Through Project P.U.S.H., this passionate philanthropist has helped women in a myriad of ways. P.U.S.H. has donated nearly $1 million toward efforts that inspire and empower women, including more than $500,000 in grants to Women in Ministry and Missions, $300,000 to refurbish two school libraries in Houston and $20,000 in scholarships to the Girls Who P.U.S.H. College Scholarship program, among others.

The foundation works closely with the Fort Bend County Women’s Shelter and domestic abuse victims, providing stipends to help women get back on their feet. “Can you imagine laying your head down on a pillow in a shelter, your child at your side? You could quickly lose hope,” CleRenda says, “particularly when you compound that with physical, mental and emotional abuse. So I want to encourage ladies and let them know that their current situation doesn’t have to be their final destination. I just really have a heart for these women who need an extra push, underdogs so to speak. It’s just a chapter in their story, not their whole story.”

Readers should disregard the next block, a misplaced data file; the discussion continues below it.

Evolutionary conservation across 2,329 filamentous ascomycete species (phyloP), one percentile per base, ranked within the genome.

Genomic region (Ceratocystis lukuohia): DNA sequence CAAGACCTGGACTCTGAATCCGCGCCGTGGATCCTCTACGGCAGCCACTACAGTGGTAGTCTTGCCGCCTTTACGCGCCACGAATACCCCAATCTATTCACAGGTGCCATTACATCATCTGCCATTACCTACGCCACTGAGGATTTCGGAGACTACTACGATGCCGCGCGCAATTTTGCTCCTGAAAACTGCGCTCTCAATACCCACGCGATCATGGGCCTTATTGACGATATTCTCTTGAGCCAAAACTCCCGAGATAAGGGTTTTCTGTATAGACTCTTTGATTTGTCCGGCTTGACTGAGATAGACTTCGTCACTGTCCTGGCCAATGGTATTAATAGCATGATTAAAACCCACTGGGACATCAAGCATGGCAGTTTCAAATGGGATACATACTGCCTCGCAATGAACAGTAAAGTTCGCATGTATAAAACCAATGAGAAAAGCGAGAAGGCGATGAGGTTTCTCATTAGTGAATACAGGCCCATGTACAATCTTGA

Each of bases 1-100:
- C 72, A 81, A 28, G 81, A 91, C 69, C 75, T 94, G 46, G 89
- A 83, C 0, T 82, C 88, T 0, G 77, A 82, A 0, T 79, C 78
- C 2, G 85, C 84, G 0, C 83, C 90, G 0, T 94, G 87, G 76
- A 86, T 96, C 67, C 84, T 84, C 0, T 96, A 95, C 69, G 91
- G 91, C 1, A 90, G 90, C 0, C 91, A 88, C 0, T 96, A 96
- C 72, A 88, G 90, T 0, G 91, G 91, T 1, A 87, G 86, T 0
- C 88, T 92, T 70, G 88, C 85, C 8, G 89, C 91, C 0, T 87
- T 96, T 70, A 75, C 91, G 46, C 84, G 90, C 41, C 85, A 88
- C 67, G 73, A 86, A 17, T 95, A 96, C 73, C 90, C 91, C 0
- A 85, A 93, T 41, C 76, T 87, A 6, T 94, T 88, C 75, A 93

Tracy isn’t surprised by his wife’s positive impact on others.

“This woman right here? She was born for this. I’ve seen all the times people came to her even way back and she uplifted them. She was always the one they’d call when they were going through a situation,” says Tracy, whose recent moving Hall of Fame speech referenced a moment in an elevator, pre-speech, when CleRenda lifted him up, helping him realize he deserved the honor. “We all have greatness in us. I think you just have to identify what that is. She identified that in herself and goes about it with great passion.”

In her book Push Thru! Redefine and Create Your Own Success Story, CleRenda recalls a card she received from her mom upon completing graduate school. “If you see a turtle on a post, you know he didn’t get there on his own,” her mother wrote. “Always give back to life the best you can.”